College of Engineering and Computing

Elise Miller-Hooks, PhD

Professor and Bill and Eleanor Hazel Chair , Department of Civil, Environmental, and Infrastructure Engineering

PhD, Civil Engineering, The University of Texas at Austin

Key Interests
Disaster Preparedness | Disaster Planning | Disaster Response | Hospital Capacity Estimation for Surge Demand
Phone: 703-993-1685 | Email:

Research Focus

My research team develops and runs stochastic, discrete-event, multi-unit, resource-constrained simulation models of emergency patient services at hospitals that follow patients through their care paths from entry through discharge. These models allow for hospital and regional capacity planning for surge in demand for emergency and critical care. In other research, my team works on hospital resilience quantification and tools to support hospital accessibility and functionality in disaster events.

Current Projects

■ NSF – “RAPID: A Portal to Support Models for Assessing Strategies for Hospitals in the COVID-19 and other Pandemics – MASH-Pandemics”: This RAPID grant has developed the Models for Assessing Strategies for Hospitals (MASH) in Pandemics (MASH-Pandemics) Portal (mashpandemics. with requisite modeling capabilities needed by hospitals and regions in responding to the COVID-19 pandemic. MASH-Pandemics builds on previously developed sophisticated, detailed, discrete-event, simulation-based hospital capacity and capability analysis models of typical U.S. urban hospitals. This RAPID project supports the re-specification of these models, data collection, model runs, and results analysis, the outcomes from which will aid hospital administrators and regions in making optimal operational changes and collaboration plans.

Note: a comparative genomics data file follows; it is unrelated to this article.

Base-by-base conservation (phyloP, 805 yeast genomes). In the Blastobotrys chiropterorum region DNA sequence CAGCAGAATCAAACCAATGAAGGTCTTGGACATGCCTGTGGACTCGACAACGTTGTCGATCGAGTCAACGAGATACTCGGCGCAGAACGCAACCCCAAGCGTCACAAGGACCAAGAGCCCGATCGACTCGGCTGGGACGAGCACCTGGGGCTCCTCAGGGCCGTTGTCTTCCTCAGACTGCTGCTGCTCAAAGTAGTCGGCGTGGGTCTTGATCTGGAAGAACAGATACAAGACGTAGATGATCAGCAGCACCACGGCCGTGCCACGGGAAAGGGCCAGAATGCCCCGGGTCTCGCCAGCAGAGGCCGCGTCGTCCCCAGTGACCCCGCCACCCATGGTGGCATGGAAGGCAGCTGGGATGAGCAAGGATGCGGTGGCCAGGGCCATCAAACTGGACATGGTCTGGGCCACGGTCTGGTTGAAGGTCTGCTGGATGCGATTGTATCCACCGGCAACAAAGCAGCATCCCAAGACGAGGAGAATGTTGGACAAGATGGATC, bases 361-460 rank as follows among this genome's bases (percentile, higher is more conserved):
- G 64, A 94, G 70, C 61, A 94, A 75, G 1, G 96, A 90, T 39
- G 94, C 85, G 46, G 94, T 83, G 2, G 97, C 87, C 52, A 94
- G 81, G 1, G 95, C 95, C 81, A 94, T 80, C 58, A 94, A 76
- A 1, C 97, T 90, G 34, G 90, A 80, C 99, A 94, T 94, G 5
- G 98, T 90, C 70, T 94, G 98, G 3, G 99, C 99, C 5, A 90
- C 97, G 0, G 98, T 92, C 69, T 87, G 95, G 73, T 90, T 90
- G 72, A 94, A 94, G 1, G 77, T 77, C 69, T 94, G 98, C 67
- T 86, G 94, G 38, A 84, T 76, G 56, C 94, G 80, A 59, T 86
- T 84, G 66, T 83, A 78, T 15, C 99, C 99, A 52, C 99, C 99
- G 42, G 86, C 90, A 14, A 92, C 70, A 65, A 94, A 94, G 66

Select Publications

TariVerdi, M. et. al. (2019). A resource-constrained, multiunit hospital model for operational strategies evaluation under routine and surge demand scenario. IISE Trans. Healthc. Syst. Eng., 9(2), 103-119.

TariVerdi, M. et. al. (2018). Strategies for improved hospital response to mass casualty incidents. Disaster Med. Public Health Prep., 12(6), 778-790.

Shahverdi, B. et. al. (2020). Assessing hospital system resilience to disaster events involving physical damage and demand surge. Socio-Econ. Plan. Sci., 70, 100729.

Tariverdi, M. et. al. (2019). Health care system disaster-resilience optimization given its reliance on interdependent critical lifelines. J. Infrastruct. Syst., 25(1), 04018044.


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